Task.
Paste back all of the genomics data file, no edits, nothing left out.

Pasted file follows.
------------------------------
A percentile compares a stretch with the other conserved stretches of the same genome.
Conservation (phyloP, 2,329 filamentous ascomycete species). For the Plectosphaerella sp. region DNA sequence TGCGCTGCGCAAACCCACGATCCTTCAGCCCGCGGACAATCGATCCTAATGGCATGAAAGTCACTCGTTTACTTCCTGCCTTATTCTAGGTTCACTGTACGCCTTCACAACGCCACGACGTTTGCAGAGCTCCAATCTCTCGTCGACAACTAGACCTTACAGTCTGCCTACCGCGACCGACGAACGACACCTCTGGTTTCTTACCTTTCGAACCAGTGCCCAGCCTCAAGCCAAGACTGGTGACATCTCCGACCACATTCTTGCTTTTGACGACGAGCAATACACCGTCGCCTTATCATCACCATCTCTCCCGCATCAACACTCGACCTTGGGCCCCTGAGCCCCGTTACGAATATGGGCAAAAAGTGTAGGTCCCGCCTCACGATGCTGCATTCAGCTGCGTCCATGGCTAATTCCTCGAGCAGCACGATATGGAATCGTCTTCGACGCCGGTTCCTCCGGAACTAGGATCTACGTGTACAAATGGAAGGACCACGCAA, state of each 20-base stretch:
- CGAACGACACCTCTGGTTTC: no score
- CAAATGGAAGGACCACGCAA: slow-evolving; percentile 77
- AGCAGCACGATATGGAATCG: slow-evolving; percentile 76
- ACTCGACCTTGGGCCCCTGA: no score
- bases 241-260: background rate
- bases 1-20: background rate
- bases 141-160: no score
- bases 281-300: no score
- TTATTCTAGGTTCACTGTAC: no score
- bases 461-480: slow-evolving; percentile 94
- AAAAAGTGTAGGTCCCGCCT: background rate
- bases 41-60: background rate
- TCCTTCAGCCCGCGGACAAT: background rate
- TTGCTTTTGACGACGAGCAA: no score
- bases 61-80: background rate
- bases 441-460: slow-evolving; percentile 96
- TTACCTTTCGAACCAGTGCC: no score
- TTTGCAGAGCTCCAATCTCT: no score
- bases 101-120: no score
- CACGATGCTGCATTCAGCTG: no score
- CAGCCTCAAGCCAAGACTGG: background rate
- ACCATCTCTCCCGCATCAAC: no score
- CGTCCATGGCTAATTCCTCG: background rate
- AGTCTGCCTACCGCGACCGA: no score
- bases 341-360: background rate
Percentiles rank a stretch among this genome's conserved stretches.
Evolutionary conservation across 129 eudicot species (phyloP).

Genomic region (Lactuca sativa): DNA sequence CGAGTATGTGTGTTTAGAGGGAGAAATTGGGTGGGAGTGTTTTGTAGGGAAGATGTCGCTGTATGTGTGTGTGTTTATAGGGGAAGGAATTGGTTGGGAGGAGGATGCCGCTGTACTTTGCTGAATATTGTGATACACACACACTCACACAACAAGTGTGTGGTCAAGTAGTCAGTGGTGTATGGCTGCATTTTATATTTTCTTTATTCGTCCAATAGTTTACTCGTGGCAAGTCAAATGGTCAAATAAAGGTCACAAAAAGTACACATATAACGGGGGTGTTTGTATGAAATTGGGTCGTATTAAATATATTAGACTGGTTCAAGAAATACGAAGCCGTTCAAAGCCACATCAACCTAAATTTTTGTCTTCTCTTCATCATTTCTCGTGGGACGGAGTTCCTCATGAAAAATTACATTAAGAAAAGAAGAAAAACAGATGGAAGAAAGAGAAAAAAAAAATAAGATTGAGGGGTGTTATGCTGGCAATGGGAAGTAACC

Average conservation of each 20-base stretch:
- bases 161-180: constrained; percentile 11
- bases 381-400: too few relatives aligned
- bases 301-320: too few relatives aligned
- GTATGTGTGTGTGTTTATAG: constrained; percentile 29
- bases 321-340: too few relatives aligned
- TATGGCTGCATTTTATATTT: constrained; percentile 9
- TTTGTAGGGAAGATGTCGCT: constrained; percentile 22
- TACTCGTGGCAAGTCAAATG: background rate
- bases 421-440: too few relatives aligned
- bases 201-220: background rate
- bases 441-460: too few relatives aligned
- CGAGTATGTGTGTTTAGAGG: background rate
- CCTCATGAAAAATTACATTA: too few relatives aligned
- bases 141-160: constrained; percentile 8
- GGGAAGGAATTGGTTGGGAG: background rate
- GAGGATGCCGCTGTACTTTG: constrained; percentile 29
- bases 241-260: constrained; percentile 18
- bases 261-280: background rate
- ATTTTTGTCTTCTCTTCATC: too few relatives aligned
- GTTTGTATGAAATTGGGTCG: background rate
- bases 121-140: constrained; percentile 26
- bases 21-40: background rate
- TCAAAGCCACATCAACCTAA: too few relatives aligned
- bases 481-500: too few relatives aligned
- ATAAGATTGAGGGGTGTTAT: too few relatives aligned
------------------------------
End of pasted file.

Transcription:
A percentile compares a stretch with the other conserved stretches of the same genome.
Conservation (phyloP, 2,329 filamentous ascomycete species). For the Plectosphaerella sp. region DNA sequence TGCGCTGCGCAAACCCACGATCCTTCAGCCCGCGGACAATCGATCCTAATGGCATGAAAGTCACTCGTTTACTTCCTGCCTTATTCTAGGTTCACTGTACGCCTTCACAACGCCACGACGTTTGCAGAGCTCCAATCTCTCGTCGACAACTAGACCTTACAGTCTGCCTACCGCGACCGACGAACGACACCTCTGGTTTCTTACCTTTCGAACCAGTGCCCAGCCTCAAGCCAAGACTGGTGACATCTCCGACCACATTCTTGCTTTTGACGACGAGCAATACACCGTCGCCTTATCATCACCATCTCTCCCGCATCAACACTCGACCTTGGGCCCCTGAGCCCCGTTACGAATATGGGCAAAAAGTGTAGGTCCCGCCTCACGATGCTGCATTCAGCTGCGTCCATGGCTAATTCCTCGAGCAGCACGATATGGAATCGTCTTCGACGCCGGTTCCTCCGGAACTAGGATCTACGTGTACAAATGGAAGGACCACGCAA, state of each 20-base stretch:
- CGAACGACACCTCTGGTTTC: no score
- CAAATGGAAGGACCACGCAA: slow-evolving; percentile 77
- AGCAGCACGATATGGAATCG: slow-evolving; percentile 76
- ACTCGACCTTGGGCCCCTGA: no score
- bases 241-260: background rate
- bases 1-20: background rate
- bases 141-160: no score
- bases 281-300: no score
- TTATTCTAGGTTCACTGTAC: no score
- bases 461-480: slow-evolving; percentile 94
- AAAAAGTGTAGGTCCCGCCT: background rate
- bases 41-60: background rate
- TCCTTCAGCCCGCGGACAAT: background rate
- TTGCTTTTGACGACGAGCAA: no score
- bases 61-80: background rate
- bases 441-460: slow-evolving; percentile 96
- TTACCTTTCGAACCAGTGCC: no score
- TTTGCAGAGCTCCAATCTCT: no score
- bases 101-120: no score
- CACGATGCTGCATTCAGCTG: no score
- CAGCCTCAAGCCAAGACTGG: background rate
- ACCATCTCTCCCGCATCAAC: no score
- CGTCCATGGCTAATTCCTCG: background rate
- AGTCTGCCTACCGCGACCGA: no score
- bases 341-360: background rate
Percentiles rank a stretch among this genome's conserved stretches.
Evolutionary conservation across 129 eudicot species (phyloP).

Genomic region (Lactuca sativa): DNA sequence CGAGTATGTGTGTTTAGAGGGAGAAATTGGGTGGGAGTGTTTTGTAGGGAAGATGTCGCTGTATGTGTGTGTGTTTATAGGGGAAGGAATTGGTTGGGAGGAGGATGCCGCTGTACTTTGCTGAATATTGTGATACACACACACTCACACAACAAGTGTGTGGTCAAGTAGTCAGTGGTGTATGGCTGCATTTTATATTTTCTTTATTCGTCCAATAGTTTACTCGTGGCAAGTCAAATGGTCAAATAAAGGTCACAAAAAGTACACATATAACGGGGGTGTTTGTATGAAATTGGGTCGTATTAAATATATTAGACTGGTTCAAGAAATACGAAGCCGTTCAAAGCCACATCAACCTAAATTTTTGTCTTCTCTTCATCATTTCTCGTGGGACGGAGTTCCTCATGAAAAATTACATTAAGAAAAGAAGAAAAACAGATGGAAGAAAGAGAAAAAAAAAATAAGATTGAGGGGTGTTATGCTGGCAATGGGAAGTAACC

Average conservation of each 20-base stretch:
- bases 161-180: constrained; percentile 11
- bases 381-400: too few relatives aligned
- bases 301-320: too few relatives aligned
- GTATGTGTGTGTGTTTATAG: constrained; percentile 29
- bases 321-340: too few relatives aligned
- TATGGCTGCATTTTATATTT: constrained; percentile 9
- TTTGTAGGGAAGATGTCGCT: constrained; percentile 22
- TACTCGTGGCAAGTCAAATG: background rate
- bases 421-440: too few relatives aligned
- bases 201-220: background rate
- bases 441-460: too few relatives aligned
- CGAGTATGTGTGTTTAGAGG: background rate
- CCTCATGAAAAATTACATTA: too few relatives aligned
- bases 141-160: constrained; percentile 8
- GGGAAGGAATTGGTTGGGAG: background rate
- GAGGATGCCGCTGTACTTTG: constrained; percentile 29
- bases 241-260: constrained; percentile 18
- bases 261-280: background rate
- ATTTTTGTCTTCTCTTCATC: too few relatives aligned
- GTTTGTATGAAATTGGGTCG: background rate
- bases 121-140: constrained; percentile 26
- bases 21-40: background rate
- TCAAAGCCACATCAACCTAA: too few relatives aligned
- bases 481-500: too few relatives aligned
- ATAAGATTGAGGGGTGTTAT: too few relatives aligned